Borrowers applying for unsecured loans should possess both good credit and sufficient income to afford the monthly repayments, knowing that late payments could damage their score and make qualifying for future loans harder.
An individual with poor credit can still secure an unsecured loan; however, lenders will likely charge higher interest rates to reflect the higher risk involved and may request a co-signer as security in case the borrower defaults.
Debtors with large amounts of dischargeable debt such as student loans or income taxes may file Chapter 7. However, before the court approves their conversion from Chapter 7 to Chapter 13, their income must show they can afford a repayment plan under Chapter 13 before converting; there are no conversion fees; however any associated filing fees must still be paid by them.
No minimum debt requirement exists in order to be eligible for Chapter 7 bankruptcy; however, you must pass the means test and have sufficient disposable income available to repay eligible debts. If this test fails, however, filing Chapter 13 instead may be necessary.
Chapter 7 bankruptcy will stop all collection actions by creditors – lawsuits and wage garnishments alike. An automatic stay that follows filing will last throughout your case until a discharge order from bankruptcy court erases your debts. Occasionally a creditor can petition to have this stay lifted based on grounds such as breach of contract.
Some types of debt cannot be discharged in Chapter 7 bankruptcy, including secured loans such as mortgages and car loans. If you fall behind on payments for these types of debt, creditors can ask the court to lift its stay order against you and pursue legal action, possibly leading to your property becoming worthless. You have two options when this occurs – either redeem or reaffirm the loan agreement in order to keep it while continuing making payments per original contract terms, or they could pursue legal action against you to recover their property and pursue legal action against them against creditors who could pursue legal action against you as a debtor; otherwise legal action could ensue against you or legal action taken against you can lead to your property becoming worthless!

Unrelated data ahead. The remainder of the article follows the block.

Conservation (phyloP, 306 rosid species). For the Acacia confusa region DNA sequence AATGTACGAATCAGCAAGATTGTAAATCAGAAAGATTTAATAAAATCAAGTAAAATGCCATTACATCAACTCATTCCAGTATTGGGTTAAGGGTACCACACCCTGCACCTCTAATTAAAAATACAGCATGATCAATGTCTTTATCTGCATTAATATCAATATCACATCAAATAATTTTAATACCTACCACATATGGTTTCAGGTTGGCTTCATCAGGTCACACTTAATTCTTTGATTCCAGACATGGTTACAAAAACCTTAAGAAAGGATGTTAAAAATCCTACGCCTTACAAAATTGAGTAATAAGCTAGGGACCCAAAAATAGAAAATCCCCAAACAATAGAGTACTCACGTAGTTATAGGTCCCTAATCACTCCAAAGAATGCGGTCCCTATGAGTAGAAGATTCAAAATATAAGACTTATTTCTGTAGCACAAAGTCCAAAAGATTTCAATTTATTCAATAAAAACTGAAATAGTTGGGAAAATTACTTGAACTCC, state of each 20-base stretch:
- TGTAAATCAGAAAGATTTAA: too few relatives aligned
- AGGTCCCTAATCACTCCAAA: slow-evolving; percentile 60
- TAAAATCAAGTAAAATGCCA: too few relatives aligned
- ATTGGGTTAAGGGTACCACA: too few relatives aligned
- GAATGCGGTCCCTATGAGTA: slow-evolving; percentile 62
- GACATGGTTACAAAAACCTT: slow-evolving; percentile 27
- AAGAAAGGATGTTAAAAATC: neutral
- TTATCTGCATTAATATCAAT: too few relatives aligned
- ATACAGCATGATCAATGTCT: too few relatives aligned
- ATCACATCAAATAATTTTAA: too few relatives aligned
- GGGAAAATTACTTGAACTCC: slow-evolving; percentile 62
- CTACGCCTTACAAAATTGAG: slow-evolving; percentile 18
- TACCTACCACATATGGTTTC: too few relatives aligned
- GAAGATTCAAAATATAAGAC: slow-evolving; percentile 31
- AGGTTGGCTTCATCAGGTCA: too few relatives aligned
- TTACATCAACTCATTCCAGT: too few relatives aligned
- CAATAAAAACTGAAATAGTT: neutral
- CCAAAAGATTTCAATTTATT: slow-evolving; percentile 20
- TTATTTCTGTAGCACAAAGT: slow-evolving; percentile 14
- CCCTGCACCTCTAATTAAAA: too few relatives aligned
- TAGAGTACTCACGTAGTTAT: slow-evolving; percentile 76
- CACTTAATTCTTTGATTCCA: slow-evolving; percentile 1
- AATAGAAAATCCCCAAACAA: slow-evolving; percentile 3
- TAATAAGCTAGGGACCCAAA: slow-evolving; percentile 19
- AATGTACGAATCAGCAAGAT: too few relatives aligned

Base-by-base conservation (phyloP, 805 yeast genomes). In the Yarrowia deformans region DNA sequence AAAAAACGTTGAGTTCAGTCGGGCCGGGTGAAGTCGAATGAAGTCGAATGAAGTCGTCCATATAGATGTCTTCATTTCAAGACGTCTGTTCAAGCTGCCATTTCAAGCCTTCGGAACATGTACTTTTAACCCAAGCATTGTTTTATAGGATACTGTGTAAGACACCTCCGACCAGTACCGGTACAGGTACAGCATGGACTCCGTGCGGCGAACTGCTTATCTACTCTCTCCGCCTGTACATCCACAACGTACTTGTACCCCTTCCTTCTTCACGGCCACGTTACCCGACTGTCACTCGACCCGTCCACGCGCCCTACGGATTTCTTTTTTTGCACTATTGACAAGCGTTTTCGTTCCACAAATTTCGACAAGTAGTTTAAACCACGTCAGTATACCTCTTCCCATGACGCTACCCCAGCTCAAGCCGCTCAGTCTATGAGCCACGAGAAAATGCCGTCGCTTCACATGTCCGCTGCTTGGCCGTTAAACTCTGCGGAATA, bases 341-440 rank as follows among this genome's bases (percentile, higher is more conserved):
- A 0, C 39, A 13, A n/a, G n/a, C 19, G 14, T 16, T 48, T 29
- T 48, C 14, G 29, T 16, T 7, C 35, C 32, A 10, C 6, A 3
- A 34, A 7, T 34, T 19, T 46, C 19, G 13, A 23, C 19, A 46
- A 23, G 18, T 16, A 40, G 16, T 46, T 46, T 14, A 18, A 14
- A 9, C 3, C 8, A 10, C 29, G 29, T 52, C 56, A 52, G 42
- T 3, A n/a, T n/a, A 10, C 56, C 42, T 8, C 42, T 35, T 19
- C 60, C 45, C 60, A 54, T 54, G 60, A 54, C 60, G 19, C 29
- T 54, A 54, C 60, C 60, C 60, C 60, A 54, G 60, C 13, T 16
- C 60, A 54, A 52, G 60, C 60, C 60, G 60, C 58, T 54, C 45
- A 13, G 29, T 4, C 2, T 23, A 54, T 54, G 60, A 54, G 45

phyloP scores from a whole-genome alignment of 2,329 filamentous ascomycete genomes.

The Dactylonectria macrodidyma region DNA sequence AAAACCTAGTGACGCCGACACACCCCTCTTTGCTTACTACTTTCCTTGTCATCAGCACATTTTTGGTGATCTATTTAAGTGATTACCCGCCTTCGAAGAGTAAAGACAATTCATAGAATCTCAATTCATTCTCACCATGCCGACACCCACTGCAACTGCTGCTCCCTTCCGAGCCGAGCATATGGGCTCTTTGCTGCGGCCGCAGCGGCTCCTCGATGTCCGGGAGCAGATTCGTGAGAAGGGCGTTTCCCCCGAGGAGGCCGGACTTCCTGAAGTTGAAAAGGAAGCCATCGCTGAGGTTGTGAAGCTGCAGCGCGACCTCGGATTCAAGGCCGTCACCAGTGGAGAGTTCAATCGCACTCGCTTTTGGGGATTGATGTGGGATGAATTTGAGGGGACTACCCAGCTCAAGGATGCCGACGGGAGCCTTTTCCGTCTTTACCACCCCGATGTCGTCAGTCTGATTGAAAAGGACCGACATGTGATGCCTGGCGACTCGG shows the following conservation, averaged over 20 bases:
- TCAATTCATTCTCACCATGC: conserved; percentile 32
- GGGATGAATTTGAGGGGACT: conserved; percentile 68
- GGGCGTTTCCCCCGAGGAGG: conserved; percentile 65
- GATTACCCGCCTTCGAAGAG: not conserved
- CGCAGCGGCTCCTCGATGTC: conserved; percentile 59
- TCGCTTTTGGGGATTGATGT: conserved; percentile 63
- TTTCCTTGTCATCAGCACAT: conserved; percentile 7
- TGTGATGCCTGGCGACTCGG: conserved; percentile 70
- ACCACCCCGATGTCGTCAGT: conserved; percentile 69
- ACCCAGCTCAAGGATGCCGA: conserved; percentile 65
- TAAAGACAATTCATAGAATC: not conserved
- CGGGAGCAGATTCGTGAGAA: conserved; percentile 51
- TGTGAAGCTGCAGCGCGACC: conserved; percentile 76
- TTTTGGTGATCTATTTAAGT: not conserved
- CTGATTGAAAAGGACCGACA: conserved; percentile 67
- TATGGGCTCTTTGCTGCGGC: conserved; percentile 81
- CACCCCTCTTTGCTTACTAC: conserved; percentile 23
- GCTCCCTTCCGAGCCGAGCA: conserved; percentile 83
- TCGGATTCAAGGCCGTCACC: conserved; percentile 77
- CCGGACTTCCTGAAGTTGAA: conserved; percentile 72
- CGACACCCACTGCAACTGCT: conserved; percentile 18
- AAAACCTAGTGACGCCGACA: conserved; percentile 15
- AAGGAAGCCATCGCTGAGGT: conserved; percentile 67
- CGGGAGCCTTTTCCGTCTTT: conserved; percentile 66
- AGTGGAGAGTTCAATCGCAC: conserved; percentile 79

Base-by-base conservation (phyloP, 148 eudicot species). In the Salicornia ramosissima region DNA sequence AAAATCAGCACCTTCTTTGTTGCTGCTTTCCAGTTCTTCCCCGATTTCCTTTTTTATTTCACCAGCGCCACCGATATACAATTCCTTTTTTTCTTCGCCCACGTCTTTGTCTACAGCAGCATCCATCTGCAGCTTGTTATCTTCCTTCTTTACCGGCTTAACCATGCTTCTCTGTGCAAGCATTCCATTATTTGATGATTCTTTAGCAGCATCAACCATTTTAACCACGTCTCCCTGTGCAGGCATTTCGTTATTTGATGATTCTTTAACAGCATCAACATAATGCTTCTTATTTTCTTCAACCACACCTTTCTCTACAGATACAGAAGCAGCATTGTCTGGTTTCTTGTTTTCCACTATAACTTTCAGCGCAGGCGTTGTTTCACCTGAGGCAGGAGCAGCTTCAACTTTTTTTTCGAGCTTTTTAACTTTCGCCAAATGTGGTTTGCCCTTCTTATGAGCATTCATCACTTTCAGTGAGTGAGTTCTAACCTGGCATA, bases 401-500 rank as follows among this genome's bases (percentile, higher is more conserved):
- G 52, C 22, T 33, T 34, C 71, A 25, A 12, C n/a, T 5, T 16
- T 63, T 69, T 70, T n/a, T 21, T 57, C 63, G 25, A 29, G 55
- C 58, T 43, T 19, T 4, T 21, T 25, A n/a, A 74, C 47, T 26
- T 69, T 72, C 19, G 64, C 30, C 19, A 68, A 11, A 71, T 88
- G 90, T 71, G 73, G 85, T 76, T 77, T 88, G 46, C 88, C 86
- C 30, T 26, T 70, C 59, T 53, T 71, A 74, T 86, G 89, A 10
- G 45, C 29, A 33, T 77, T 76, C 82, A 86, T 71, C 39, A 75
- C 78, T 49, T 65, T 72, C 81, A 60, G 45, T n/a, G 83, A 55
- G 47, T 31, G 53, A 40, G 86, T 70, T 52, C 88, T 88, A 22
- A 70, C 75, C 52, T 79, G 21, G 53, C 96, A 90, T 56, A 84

Filing for Chapter 7 bankruptcy can have lasting repercussions, including impactful long-term effects. Filing can impair your ability to obtain credit and make major purchases in the future and will remain on your credit report for 10 years. Before considering filing, it is worthwhile considering alternatives like debt management programs – these programs can lower interest rates while making manageable monthly payments that fit within your budget and can even help rebuild your credit.
Filing for bankruptcy allows you to erase or “discharge” certain debts, including credit card balances, medical bills, personal loans and unpaid rent and utility bills. Unfortunately, however, bankruptcy does not automatically wipe out student loans; to have your student loans discharged you must demonstrate undue hardship due to repaying them which requires meeting a higher standard than what is needed when discharging other consumer debts like credit card debt or utility bills; additionally this process can leave your credit report marked for up to 10 years post discharge.
Experienced bankruptcy lawyers can be essential when applying for student loan discharge, as they will help present your case before the court and find programs to make paying back loans easier, such as income-driven repayment plans that cap monthly payments at a percentage of your discretionary income, with repayment terms stretching up to 25 years.
As well as showing undue hardship, Chapter 7 bankruptcy requires you to pass the means test and have sufficient assets that can be liquidated to pay your creditors. The process typically lasts four to six months; typically filing fees and attorney’s fees must also be paid when filing this type of bankruptcy; alternatively you could try finding a pro bono lawyer who would take on your case for free or at a reduced fee – an ideal solution if you have access to enough financial resources; otherwise alternative methods of debt clearing should probably be sought – such as debt management programs or